West Palm Beach, FL—A state court jury Tuesday handed down a $7.1 million award to the family of a woman who died from smoking-related lung cancer, after it concluded Philip Morris played a central role in her death. Gentile v. Philip Morris, 2015CA005405.
Jurors needed less than two hours to find Brenda Gentile, a long-time smoker of Philip Morris’ Virginia Slims, Parliament, and Merit brands, died because the tobacco giant hid the health risks of cigarettes the company knew were dangerous.
The verdict, which found Philip Morris 75% responsible for Gentile’s fatal lung cancer and apportioned 25% to Gentile herself, includes a $5 million award to Gentile’s husband Michael, and $1 million each to two of the couple’s children, Nicholas and Christopher.
Gentile, 56, died from lung cancer in 2014 after smoking at least a pack of cigarettes a day for more than 30 years. Her family claims Gentile was deceived by fraudulent tobacco marketing that targeted women and hid the dangers of smoking.
The Gentiles’ attorney, Kelley/Uustal’s Eric Rosen, requested $20 million in damages during Tuesday’s closing arguments.
The Gentile case against Philip Morris is a rare Florida tobacco lawsuit that is not among the thousands of "Engle progeny" cases against the nation’s cigarette companies. Unlike in Engle progeny lawsuits, where the issue of negligence has already been decided and class membership is the primary issue, in the Gentile case, jurors were responsible for determining Philip Morris’ liability on product liability and negligence claims. Additionally, jurors in this case were responsible for deciding whether the tobacco company lied about the health risks of cigarettes, a conclusion reached against the company in the Engle v. Liggett Group Inc. trial, from which the Engle progeny lawsuits stem.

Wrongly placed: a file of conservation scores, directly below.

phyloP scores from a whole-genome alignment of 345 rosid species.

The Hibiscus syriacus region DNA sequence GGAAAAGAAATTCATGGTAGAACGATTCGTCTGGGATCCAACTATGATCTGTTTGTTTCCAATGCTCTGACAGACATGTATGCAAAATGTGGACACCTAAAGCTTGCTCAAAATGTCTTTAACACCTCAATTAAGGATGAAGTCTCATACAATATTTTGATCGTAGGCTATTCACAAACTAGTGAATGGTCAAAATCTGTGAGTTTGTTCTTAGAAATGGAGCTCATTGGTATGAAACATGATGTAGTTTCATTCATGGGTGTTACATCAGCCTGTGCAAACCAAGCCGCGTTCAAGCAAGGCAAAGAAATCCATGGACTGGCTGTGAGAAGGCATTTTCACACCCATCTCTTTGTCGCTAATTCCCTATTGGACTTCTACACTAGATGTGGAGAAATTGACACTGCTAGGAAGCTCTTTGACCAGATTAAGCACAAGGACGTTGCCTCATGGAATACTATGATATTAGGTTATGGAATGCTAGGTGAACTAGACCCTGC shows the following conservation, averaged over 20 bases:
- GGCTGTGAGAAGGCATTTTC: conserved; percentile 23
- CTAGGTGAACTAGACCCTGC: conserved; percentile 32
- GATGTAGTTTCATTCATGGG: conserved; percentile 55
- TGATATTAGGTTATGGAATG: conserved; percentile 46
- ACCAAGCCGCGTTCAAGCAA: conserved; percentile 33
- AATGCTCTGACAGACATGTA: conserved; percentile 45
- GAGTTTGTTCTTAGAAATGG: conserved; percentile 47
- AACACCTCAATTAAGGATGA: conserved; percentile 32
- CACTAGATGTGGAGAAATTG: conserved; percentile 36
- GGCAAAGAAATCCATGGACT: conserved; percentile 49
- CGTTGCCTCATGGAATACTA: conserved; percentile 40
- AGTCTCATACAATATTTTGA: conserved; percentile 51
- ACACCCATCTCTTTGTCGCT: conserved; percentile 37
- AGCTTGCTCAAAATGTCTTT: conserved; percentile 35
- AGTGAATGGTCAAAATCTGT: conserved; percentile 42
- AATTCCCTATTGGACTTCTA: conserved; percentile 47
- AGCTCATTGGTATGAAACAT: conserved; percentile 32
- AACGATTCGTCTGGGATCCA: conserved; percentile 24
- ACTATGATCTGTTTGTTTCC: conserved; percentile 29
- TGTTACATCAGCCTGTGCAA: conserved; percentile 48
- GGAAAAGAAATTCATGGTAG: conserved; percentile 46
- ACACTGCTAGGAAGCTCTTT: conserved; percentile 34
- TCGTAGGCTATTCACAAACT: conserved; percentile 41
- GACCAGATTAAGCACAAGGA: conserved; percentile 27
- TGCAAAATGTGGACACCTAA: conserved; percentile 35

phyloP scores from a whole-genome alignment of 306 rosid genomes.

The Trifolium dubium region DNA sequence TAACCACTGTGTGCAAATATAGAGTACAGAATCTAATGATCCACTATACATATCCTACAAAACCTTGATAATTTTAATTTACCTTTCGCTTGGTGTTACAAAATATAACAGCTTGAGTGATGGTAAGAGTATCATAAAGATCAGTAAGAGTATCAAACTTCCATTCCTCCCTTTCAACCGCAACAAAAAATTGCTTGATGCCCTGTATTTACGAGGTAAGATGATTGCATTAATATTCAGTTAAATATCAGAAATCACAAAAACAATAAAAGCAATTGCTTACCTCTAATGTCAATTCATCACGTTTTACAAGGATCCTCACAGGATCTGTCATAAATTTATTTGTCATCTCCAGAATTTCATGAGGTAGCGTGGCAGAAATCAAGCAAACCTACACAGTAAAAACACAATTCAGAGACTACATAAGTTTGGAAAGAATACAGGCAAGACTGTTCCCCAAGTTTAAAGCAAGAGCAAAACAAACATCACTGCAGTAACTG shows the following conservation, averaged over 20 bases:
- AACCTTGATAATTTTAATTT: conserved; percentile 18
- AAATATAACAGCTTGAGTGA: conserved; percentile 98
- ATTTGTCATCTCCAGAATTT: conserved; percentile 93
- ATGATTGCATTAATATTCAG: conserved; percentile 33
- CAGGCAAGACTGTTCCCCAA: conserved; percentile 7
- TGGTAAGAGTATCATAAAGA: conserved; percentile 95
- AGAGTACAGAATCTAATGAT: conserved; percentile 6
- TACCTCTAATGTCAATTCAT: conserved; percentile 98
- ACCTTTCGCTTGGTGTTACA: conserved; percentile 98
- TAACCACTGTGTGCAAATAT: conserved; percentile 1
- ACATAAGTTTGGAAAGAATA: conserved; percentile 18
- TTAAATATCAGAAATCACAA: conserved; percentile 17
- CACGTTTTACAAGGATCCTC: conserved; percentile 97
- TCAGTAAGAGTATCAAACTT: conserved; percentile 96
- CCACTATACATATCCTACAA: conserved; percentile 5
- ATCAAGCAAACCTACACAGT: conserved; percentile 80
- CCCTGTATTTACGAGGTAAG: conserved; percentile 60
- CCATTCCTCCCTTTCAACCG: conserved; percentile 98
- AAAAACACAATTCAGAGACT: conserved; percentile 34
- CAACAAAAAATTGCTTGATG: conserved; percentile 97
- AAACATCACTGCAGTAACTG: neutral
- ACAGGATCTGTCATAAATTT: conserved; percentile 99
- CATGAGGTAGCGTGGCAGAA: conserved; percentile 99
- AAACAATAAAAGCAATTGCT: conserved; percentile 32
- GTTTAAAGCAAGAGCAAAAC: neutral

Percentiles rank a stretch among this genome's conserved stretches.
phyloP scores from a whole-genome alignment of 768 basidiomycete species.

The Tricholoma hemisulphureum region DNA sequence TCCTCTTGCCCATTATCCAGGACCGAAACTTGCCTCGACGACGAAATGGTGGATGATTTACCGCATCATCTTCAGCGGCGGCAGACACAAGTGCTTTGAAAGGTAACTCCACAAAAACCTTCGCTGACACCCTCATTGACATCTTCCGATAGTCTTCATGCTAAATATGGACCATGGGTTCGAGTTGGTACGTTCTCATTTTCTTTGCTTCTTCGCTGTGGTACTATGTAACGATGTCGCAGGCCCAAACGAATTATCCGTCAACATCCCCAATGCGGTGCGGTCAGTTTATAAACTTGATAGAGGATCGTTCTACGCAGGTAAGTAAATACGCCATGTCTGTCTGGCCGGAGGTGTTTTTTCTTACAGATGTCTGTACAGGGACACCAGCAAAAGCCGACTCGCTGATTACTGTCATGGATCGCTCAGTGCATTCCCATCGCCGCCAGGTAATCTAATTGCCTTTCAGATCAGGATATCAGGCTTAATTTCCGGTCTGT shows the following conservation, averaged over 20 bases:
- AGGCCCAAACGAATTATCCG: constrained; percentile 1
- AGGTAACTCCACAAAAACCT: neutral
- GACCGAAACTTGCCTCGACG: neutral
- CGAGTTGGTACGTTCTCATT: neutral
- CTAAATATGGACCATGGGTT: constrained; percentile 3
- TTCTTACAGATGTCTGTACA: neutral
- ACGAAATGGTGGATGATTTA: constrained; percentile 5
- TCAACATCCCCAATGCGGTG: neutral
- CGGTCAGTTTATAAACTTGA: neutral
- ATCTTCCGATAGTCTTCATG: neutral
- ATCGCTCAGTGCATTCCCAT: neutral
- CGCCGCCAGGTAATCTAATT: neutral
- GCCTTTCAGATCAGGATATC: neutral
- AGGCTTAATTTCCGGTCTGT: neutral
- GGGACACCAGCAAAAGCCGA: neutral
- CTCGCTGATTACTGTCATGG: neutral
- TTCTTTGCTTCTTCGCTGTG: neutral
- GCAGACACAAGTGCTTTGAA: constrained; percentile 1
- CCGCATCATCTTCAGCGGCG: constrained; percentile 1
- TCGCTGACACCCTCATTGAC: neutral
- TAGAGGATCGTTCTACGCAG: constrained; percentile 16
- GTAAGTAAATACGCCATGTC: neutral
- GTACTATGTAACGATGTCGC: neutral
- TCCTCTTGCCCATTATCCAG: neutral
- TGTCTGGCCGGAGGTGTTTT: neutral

Engle progeny suits make up the bulk of tobacco cases coming before Florida judges. However, the Gentile family cannot claim membership in the Engle class because Gentile's cancer developed long after the cutoff date for Engle class membership.
The eight-day Gentile trial turned on the nature of Philip Morris’ marketing and why Gentile smoked. During Tuesday’s closings, Arnold & Porter’s Keri Arnold, representing Philip Morris, argued that health warnings on the Virginia Slims “Light” cigarettes Gentile smoked ensured she knew the risks associated with the product. “She had all the information she needed to make an informed choice to quit, and in time to avoid getting sick,” Arnold said. “But, unfortunately, she did not.”
However, Rosen argued Gentile was the victim of Philip Morris' plan to engineer cigarettes to be as addictive as possible while fraudulently marketing brands targeted to women and smokers looking for safer alternatives. During Tuesday’s closings, Rosen highlighted years of tobacco industry documents, ranging from psychological studies of female smokers to initiatives designed to stem the decaying public perception of smoking. "They studied her. They studied and marketed to her,” Rosen said. “She was their market.”
Email Arlin Crisco at firstname.lastname@example.org.
Plaintiffs are represented by Kelley/Uustal’s Eric Rosen, Kimberly Wald, and Josiah Graham.
The defense is represented by Arnold & Porter's Keri Arnold and Shook Hardy & Bacon’s Frank Cruz-Alvarez.
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